the aluminum, to provide a clean and secure mounting for the components
as shown here:

It is important to realize that the collector of a BD243C transistor is

internally connected to the heat-sink plate used for the physical mounting
of the transistor.
As the circuit does not have the collectors of these transistors connected
together electrically, they cannot just be bolted to a single heat-sink plate.
The above picture might give the wrong impression as it does not show
clearly that the metal bolts fastening the transistors in place do not go
directly into the aluminum plate, but instead, they fasten into plastic teenuts.
As an alternative, you can use mica washers between the transistor and the
common heat sink plate, and use plastic fastening bolts or metal bolts with
a plastic insulating collar between the fastening and the plate.
Mica has the very useful property of conducting heat very well but not
conducting electricity. Mica washers shaped to the transistor package are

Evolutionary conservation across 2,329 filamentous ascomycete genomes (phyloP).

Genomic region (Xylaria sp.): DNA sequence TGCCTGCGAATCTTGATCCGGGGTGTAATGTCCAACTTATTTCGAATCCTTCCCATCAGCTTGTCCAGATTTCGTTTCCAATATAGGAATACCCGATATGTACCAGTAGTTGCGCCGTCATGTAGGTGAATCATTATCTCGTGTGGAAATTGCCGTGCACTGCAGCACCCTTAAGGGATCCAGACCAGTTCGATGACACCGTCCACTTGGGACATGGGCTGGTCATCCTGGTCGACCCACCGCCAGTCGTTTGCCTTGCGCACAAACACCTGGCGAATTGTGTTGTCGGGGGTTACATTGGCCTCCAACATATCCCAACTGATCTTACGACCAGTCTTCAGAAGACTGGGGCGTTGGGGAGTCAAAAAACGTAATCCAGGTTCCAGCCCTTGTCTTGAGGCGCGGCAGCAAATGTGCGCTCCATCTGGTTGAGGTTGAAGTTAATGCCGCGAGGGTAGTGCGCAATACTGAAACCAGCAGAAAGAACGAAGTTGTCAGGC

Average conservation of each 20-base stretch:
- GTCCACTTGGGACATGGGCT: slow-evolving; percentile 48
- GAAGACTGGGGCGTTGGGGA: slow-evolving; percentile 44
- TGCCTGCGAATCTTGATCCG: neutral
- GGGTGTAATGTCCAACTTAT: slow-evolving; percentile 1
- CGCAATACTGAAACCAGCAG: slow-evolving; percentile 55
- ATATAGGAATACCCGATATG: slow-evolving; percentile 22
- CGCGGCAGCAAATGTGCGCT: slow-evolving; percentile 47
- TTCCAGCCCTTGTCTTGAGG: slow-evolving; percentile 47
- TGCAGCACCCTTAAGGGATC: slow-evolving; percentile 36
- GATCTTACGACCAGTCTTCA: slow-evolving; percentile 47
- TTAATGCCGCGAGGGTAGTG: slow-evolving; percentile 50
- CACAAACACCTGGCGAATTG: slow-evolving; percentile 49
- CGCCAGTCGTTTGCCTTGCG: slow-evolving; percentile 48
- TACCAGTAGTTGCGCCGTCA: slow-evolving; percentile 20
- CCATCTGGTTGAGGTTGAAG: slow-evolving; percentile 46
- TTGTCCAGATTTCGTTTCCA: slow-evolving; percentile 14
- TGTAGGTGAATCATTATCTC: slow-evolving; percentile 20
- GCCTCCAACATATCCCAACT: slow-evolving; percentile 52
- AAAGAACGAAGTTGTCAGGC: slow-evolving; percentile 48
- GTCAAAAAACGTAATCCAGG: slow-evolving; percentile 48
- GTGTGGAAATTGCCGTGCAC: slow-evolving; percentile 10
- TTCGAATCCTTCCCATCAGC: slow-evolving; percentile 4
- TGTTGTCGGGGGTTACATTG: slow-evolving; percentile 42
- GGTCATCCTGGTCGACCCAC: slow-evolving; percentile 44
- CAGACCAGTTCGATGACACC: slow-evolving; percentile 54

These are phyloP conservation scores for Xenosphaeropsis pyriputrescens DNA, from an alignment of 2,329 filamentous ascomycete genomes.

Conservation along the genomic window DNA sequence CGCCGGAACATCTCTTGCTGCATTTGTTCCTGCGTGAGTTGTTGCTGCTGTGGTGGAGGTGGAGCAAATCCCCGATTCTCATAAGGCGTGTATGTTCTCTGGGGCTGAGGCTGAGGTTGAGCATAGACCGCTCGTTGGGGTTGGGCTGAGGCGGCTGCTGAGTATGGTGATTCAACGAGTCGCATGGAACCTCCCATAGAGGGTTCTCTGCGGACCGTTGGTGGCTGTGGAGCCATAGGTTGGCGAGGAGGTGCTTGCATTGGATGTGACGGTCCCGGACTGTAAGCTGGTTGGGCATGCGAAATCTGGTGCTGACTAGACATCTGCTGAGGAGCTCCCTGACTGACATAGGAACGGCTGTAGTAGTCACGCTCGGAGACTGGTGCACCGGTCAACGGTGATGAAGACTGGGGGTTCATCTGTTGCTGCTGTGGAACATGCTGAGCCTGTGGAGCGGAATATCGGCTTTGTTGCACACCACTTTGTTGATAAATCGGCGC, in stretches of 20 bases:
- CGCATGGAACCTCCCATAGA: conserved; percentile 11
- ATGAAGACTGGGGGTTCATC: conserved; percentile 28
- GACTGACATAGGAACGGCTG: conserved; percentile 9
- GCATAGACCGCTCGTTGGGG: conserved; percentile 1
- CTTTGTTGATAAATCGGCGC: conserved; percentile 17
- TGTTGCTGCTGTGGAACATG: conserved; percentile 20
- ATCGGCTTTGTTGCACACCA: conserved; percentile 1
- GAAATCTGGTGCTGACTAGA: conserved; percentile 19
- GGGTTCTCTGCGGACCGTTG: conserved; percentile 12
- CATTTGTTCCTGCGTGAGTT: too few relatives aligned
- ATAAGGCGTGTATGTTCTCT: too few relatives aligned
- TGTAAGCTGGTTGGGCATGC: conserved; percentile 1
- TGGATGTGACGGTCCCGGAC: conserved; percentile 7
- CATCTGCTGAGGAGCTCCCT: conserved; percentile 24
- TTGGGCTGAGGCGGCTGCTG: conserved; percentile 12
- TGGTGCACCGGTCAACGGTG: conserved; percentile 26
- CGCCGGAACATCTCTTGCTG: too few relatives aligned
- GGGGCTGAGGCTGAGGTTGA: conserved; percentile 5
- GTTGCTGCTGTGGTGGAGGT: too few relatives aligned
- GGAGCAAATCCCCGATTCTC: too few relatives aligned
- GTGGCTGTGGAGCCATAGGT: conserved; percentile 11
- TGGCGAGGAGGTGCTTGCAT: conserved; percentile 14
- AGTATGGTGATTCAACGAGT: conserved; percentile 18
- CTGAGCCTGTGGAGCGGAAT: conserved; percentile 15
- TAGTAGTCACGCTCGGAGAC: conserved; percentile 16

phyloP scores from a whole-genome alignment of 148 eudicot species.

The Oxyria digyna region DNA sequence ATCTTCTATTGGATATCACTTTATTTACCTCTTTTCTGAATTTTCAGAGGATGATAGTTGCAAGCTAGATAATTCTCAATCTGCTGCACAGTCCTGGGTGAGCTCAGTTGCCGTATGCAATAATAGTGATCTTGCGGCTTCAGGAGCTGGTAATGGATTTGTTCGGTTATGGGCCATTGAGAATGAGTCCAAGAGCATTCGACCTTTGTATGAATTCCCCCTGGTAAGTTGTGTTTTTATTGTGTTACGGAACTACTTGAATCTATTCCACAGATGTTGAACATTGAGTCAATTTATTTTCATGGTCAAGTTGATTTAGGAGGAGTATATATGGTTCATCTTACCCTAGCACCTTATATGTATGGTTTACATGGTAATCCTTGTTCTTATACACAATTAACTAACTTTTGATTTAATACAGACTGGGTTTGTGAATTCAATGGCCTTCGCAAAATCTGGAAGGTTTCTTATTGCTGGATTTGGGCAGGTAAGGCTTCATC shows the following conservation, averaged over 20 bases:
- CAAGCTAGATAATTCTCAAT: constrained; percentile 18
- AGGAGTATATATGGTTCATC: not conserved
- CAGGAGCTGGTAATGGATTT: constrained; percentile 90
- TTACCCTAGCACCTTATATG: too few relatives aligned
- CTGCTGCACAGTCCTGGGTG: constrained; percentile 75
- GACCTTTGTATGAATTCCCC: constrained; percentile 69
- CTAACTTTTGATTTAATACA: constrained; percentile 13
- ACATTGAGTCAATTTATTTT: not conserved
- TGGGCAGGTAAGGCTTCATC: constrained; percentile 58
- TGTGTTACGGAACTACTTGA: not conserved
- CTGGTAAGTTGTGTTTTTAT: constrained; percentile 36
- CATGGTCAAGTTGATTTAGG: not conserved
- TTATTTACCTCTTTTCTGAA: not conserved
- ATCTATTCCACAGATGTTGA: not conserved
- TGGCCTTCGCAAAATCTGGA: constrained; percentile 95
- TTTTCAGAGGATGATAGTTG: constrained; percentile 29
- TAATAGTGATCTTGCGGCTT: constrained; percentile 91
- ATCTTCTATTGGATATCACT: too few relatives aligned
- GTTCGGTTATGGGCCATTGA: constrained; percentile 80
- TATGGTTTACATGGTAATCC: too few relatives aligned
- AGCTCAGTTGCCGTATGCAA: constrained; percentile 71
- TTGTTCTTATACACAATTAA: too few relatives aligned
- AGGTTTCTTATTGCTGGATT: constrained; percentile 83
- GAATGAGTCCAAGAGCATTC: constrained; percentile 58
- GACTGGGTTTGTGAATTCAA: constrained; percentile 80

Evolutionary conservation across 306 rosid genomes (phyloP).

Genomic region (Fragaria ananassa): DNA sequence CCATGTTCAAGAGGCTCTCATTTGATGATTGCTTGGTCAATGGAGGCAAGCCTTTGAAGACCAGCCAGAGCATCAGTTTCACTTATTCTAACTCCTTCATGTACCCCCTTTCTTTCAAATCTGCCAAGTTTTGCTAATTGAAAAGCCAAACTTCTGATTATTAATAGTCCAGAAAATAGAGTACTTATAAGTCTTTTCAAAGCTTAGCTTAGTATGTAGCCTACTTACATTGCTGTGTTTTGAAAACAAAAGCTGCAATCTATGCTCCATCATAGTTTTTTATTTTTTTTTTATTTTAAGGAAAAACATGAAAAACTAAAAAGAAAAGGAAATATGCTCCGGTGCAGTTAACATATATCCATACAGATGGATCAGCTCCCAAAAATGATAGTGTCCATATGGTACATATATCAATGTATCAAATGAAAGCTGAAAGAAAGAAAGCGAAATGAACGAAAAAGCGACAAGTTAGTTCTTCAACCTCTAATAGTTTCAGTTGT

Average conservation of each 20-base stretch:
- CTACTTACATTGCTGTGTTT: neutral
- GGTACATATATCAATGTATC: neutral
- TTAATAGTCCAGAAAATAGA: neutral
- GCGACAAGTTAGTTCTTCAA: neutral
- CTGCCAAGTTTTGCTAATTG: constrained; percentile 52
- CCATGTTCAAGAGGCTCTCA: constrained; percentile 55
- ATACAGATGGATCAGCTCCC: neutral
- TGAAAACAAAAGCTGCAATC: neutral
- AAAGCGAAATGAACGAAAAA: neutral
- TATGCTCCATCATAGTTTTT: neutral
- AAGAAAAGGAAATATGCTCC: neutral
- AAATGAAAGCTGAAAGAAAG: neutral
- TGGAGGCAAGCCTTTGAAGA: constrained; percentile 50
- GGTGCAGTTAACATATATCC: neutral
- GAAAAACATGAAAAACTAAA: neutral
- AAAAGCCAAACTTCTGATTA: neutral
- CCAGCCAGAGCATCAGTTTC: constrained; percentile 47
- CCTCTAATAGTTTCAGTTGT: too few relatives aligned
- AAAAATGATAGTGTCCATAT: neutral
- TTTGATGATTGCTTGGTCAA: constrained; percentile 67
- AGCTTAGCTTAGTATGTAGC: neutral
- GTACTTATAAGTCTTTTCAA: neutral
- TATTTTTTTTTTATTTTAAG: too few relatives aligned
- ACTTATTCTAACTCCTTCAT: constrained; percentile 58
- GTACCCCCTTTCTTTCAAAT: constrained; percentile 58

available from the suppliers of the transistors.
In this instance, it seems clear that heat dissipation is not a problem in this
circuit, which in a way is to be expected as the energy being drawn from the
environment is frequently called cold electricity as it cools components
down with increasing current as opposed to heating them up as
conventional electricity does.
This particular circuit board is mounted at the rear of the unit!
Although the circuit diagram shows a twelve volt drive supply, which is a
very common supply voltage, you can experiment to power your device with
a mains operated Power Supply Unit which shows a power input of a pretty
trivial 43 watts.
It should be noted that this device operates by pulling in extra power from
the environment. That drawing in of power gets disrupted if any attempt is
made to loop that environmental power back on itself or driving the unit
directly from another battery charged by the unit itself.

As the power input is so very low, off-grid operation should be easily

possible with a battery and a solar panel.
It is not possible to operate a load off the battery under charge during the
charging process as this disrupts the energy flow.
Some of these circuits recommend that a separate 4 foot long earthing rod
be used to earth the negative side of the driving battery.
In passing, it is good practice to enclose any lead-acid battery in a battery